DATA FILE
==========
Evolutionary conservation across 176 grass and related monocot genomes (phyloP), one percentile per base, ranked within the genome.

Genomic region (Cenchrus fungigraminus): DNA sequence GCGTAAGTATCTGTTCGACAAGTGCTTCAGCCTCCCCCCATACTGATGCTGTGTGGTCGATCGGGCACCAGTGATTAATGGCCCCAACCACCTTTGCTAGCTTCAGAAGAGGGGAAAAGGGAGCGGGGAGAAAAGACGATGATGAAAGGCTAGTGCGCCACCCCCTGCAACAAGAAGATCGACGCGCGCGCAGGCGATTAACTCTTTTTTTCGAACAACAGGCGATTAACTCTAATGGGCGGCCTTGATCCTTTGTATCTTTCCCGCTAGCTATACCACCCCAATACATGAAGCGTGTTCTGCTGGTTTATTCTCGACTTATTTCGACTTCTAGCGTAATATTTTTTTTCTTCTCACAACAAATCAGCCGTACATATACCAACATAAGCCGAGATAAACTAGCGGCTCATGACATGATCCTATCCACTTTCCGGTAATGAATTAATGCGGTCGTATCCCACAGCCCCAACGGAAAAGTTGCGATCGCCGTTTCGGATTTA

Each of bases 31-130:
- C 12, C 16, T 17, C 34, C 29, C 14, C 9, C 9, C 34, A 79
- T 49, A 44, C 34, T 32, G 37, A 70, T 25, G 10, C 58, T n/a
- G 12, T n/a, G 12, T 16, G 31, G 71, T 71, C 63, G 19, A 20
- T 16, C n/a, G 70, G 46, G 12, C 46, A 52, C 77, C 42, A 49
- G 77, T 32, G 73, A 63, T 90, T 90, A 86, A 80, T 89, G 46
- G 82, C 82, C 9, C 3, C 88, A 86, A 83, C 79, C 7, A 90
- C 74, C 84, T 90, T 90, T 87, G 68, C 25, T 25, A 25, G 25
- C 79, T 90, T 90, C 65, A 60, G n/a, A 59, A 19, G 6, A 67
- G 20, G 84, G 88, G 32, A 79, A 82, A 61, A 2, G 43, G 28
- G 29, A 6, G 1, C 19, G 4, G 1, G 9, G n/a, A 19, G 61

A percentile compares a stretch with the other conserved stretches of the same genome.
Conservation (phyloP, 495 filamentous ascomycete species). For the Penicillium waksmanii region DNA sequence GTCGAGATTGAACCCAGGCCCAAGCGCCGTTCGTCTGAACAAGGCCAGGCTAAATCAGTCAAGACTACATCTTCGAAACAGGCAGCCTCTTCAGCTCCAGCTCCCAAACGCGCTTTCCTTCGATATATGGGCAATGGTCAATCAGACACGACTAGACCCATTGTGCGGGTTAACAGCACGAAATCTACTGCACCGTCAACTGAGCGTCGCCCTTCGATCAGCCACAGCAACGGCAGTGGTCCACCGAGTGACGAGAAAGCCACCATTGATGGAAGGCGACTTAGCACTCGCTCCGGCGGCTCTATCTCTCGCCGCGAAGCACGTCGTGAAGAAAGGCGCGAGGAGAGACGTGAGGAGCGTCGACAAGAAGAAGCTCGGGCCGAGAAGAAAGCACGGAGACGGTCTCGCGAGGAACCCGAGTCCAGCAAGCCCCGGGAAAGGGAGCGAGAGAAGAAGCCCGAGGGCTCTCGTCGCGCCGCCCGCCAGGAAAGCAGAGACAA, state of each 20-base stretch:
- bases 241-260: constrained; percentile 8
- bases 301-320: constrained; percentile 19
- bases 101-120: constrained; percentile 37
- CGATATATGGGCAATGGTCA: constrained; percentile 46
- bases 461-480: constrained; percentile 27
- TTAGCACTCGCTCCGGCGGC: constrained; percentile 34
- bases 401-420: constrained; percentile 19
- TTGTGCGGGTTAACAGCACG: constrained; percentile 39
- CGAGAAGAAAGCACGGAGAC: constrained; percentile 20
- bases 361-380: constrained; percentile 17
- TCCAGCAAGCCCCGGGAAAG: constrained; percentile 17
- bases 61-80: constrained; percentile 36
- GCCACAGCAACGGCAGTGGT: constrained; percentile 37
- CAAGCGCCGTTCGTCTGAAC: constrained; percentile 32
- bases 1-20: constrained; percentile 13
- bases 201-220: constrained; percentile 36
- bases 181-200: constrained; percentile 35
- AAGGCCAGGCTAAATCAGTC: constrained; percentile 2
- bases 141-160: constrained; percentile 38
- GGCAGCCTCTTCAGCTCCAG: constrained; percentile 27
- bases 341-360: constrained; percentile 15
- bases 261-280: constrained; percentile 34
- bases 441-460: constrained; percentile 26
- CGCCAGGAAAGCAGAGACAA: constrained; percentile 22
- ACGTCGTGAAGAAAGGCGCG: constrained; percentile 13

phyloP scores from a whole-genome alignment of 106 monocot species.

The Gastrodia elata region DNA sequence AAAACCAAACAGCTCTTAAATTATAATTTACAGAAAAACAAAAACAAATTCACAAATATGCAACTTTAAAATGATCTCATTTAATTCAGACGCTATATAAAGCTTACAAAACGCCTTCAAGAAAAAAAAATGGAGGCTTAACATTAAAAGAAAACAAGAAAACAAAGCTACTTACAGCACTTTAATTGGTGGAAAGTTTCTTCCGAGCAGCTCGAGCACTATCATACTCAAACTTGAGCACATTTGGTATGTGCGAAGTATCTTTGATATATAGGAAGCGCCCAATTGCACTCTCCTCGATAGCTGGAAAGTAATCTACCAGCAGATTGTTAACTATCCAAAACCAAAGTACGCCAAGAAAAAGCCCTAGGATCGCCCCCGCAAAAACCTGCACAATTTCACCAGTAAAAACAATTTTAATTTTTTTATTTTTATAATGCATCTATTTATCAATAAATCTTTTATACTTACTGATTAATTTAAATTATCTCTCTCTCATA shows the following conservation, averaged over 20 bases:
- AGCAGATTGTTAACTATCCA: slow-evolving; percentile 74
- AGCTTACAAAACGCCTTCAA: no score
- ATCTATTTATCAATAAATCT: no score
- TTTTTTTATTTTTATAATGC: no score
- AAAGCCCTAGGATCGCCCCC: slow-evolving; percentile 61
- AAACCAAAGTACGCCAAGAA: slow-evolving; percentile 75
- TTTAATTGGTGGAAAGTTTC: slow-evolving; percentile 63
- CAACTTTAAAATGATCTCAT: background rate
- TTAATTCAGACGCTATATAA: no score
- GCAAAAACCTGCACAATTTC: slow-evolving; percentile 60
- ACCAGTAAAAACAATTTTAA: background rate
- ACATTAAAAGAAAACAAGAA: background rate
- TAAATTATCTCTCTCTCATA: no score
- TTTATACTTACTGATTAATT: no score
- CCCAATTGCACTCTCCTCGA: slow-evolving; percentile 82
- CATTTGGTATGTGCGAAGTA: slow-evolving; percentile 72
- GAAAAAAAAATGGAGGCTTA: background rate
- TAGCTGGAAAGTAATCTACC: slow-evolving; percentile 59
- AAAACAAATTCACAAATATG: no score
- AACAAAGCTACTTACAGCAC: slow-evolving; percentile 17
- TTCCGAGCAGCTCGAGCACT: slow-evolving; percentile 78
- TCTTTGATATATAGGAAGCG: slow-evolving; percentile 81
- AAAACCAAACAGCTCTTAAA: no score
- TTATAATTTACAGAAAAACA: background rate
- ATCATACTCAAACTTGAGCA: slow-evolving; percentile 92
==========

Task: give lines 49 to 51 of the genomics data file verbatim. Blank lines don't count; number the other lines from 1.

- TTTAATTGGTGGAAAGTTTC: slow-evolving; percentile 63
- CAACTTTAAAATGATCTCAT: background rate
- TTAATTCAGACGCTATATAA: no score